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tdgeek
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  #1903995 19-Nov-2017 12:38
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richms:

 

So they may drop the price and then edge it back up to the most profitable amount which is no different when most of their consumers have had no choice but to pay the GST.

 

 

Yes, no doubt that can and would happen to a greater or lesser level. Squeeze extra margin on the sly, which is normal in retail anyway. You would rely on competition to manage that. Plus the Fair Go's of this world would be rubbing their hands for a big story.


sir1963
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  #1903998 19-Nov-2017 12:54
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tdgeek:

 

 

 

Pak N Save is cheaper, due I assume to it being a basic environment whereas many supermarkets upgrade to the latest kool aid look. My point is I do not see retailers keeping the same prices once GST is removed from some items. Your Pay N Save theory is correct, but people know why its cheaper. If GST was removed from some staples, that applies to all supermarkets. Should bananas be $4 a kilo one day, and $4 a kilo the next day which is the new GST free price. Im sure that would be noticed by many.

 

 

 

 

You mean like petrol where the margins have been increasing ?

 

Or how they charge something like 10c a litre more so they can give you 6c back (4c used for overheads + profit)

 

How about realestate, where costs have not changed much over the years but the profits OMG.

 

How about the "trick" where by a widget101a at retailer one vs widget101b at retailer 2 vary in price but its only the colour of the clip that is different. But because of this you can not claim the 15% back as they "promise"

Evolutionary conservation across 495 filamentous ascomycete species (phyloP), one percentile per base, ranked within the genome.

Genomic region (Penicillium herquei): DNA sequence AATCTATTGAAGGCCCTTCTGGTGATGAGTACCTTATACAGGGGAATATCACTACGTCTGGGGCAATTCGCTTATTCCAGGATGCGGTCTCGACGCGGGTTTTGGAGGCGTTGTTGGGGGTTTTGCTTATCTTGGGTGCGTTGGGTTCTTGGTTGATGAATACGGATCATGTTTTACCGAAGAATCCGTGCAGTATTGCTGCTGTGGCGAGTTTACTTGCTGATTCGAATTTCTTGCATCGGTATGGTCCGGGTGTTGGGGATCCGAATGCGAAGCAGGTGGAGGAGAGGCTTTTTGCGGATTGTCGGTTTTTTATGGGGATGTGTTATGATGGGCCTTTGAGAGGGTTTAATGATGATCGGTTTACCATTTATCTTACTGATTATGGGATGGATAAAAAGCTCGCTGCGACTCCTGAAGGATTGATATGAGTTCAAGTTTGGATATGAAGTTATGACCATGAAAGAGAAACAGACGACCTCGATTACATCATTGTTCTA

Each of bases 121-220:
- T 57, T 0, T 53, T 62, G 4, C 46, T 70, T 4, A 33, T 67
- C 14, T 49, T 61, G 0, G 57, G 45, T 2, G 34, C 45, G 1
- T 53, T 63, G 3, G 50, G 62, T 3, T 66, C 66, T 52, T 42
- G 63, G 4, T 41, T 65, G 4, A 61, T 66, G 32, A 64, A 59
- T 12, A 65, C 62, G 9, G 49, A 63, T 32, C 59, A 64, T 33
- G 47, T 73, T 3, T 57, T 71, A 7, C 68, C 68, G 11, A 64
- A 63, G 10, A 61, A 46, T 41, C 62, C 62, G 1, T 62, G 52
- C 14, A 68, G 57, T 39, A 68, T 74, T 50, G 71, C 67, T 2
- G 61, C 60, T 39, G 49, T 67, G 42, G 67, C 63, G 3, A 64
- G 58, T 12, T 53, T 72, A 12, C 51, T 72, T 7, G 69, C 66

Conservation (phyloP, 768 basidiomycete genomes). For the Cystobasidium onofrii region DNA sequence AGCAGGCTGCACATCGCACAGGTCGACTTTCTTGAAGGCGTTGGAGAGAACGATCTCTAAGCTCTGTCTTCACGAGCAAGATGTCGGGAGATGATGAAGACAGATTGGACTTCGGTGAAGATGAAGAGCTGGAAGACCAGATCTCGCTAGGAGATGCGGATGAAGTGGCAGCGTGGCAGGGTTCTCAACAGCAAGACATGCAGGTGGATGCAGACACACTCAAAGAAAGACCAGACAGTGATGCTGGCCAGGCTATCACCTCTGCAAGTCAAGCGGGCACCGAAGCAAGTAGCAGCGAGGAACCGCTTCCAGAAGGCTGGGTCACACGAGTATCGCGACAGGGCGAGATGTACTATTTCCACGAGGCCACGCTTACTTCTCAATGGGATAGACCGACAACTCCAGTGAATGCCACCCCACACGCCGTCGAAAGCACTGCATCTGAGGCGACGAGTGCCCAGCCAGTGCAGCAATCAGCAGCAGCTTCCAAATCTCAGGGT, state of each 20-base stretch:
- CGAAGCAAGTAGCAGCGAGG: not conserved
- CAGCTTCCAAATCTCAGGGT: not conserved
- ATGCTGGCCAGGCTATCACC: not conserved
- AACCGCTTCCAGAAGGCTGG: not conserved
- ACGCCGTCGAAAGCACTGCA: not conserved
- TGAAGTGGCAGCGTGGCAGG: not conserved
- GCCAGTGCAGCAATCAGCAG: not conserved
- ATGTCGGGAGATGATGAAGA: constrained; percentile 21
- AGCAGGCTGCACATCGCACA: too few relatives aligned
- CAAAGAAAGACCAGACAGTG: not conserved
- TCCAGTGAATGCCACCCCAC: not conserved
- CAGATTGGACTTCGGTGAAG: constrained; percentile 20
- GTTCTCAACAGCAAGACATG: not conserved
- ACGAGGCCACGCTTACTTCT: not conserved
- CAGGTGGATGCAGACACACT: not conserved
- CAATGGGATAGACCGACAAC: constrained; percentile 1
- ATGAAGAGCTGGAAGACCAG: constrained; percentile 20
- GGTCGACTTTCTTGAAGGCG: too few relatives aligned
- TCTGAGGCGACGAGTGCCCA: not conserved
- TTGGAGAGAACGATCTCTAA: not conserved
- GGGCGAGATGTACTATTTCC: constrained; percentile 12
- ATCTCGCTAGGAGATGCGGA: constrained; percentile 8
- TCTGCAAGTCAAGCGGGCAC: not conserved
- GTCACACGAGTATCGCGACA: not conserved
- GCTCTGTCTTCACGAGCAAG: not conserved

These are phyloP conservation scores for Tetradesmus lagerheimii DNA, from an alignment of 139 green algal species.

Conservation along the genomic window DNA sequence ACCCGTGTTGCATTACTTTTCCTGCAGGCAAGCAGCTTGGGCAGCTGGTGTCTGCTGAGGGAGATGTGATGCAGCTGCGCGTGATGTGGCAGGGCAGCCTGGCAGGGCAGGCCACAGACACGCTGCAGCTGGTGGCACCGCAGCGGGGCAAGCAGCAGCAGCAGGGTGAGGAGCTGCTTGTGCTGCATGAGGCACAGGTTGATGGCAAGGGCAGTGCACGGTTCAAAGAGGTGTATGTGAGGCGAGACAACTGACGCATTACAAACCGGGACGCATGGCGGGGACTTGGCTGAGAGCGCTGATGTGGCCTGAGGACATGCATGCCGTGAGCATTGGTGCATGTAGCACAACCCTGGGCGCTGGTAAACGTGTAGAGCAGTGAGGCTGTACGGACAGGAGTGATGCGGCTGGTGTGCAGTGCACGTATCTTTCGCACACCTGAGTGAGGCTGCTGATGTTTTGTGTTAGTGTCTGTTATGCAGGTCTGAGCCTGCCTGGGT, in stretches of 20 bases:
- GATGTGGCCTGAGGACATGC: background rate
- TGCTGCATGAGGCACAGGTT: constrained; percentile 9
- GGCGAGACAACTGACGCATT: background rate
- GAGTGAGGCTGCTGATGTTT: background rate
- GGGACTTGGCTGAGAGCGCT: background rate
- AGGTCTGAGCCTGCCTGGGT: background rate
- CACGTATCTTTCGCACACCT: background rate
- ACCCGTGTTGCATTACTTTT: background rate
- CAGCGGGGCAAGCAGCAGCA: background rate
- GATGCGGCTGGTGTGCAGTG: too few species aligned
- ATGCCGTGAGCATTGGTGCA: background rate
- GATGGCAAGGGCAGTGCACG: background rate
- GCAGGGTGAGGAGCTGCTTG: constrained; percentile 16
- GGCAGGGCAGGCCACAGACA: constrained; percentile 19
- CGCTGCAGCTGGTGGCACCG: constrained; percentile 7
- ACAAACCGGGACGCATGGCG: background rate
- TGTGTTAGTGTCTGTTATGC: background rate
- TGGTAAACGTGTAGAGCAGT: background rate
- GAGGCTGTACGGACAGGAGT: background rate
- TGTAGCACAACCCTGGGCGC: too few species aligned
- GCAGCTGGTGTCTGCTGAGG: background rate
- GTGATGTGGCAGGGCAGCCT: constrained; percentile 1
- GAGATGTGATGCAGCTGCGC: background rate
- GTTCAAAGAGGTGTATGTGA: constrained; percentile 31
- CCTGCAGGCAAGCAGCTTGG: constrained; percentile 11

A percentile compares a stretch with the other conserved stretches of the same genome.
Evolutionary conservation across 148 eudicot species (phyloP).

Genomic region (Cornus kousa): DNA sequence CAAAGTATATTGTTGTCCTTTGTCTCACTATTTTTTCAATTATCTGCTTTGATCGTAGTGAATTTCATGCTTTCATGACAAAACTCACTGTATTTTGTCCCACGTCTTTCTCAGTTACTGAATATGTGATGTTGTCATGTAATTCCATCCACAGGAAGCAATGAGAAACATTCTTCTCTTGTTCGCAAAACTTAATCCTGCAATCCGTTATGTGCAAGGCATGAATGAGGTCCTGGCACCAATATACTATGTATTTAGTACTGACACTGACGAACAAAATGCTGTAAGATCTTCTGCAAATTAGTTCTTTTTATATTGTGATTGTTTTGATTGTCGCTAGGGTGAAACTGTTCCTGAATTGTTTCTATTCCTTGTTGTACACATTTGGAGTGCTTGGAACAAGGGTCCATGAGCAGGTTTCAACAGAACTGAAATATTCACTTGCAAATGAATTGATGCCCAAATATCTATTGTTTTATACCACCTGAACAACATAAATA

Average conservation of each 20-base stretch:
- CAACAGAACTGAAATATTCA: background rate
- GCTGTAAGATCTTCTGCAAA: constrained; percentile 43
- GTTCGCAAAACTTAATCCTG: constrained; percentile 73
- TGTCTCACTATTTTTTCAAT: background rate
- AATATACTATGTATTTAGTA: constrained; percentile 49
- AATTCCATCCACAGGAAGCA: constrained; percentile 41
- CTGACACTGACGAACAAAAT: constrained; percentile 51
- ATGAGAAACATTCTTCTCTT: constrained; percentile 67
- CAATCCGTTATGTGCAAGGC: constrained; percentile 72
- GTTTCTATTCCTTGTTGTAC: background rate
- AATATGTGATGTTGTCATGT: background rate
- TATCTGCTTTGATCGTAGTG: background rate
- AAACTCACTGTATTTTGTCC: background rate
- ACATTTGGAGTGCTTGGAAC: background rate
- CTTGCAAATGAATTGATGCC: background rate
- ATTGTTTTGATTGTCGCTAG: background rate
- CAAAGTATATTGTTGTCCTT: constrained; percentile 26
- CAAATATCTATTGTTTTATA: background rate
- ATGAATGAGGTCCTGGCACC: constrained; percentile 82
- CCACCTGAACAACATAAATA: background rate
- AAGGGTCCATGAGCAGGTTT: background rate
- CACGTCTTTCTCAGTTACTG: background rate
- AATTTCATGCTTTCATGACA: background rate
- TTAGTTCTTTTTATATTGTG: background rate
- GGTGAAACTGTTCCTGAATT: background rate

I also love the 50% off the 2nd (lower priced) item vs 25% discount. Buy 1 item at $50 and the 2nd at $10 you get $5 discount, 25% would get you $15.

 

How about supermarkets show how much things are per 50g vs 100g/kg so its looks cheaper.

 

Consumables like batteries typically have well over 100% profit on them, jewellery can have over 1000% markup, they don't sell this stuff at 90% off at a loss.

 

Milk, well about 50% of the purchase cost is by the supermarket, the farmer and fontera make up the other 50%.

 

And the margins at supermarkets have also been rising over the years too.

 

 


 
 
 
 


Geektastic
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  #1904007 19-Nov-2017 13:07
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tdgeek:

 

Geektastic:

 

 

 

 

 

Shame we can't apply the same flat rate to income tax...

 

 

Very easy

 

The poor pay less % the rich pay more, so easy to find the rate that gives the Govt the same revenue. What that will do though is reduce tax paid for the rich and increase on the poor. 

 

 


Sounds good to me.






JimmyH
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  #1904240 19-Nov-2017 22:03
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tdgeek:

 

Exempting some food from GST is about basics. Milk, meat, veggies, fruit, not $50 steaks or Twisties. I see your point, but lets be sensible. Basics.

 

 

Define basic? And I don't mean using common sense, I mean legally. Because that is what you will have to do if you base the tax system on such a criterion. And I pretty guarantee the lawyers will litigate boundary cases endlessly.

 

  • You will, for instance, need a watertight definition of when a potato ceases to be a "basic" food - it it when it is washed, when it is sliced, when the slices are dipped into boiling oil, or when it is labelled as chips? What about instant mashed potato?
  • How do you define fish (say flounder) as a basic food in a way that stops lobster, smoked salmon, or caviar being similarly defined? What about frozen fish? What about tinned fish? You could quite easily wind up taxing $10/kg frozen hoki while exempting $150/kg imported fresh spider crab?
  • To take your example, how do you apply GST to gravy beef and/or $15/kg rump steak, but not the $50 steak you are worried about. What about $20 steak? $30 steak? Is $49.99 steak OK but not $50 steak? Will tax inspectors have to do sophisticated testing to prove what a particular cut of beef is to a judicial standard?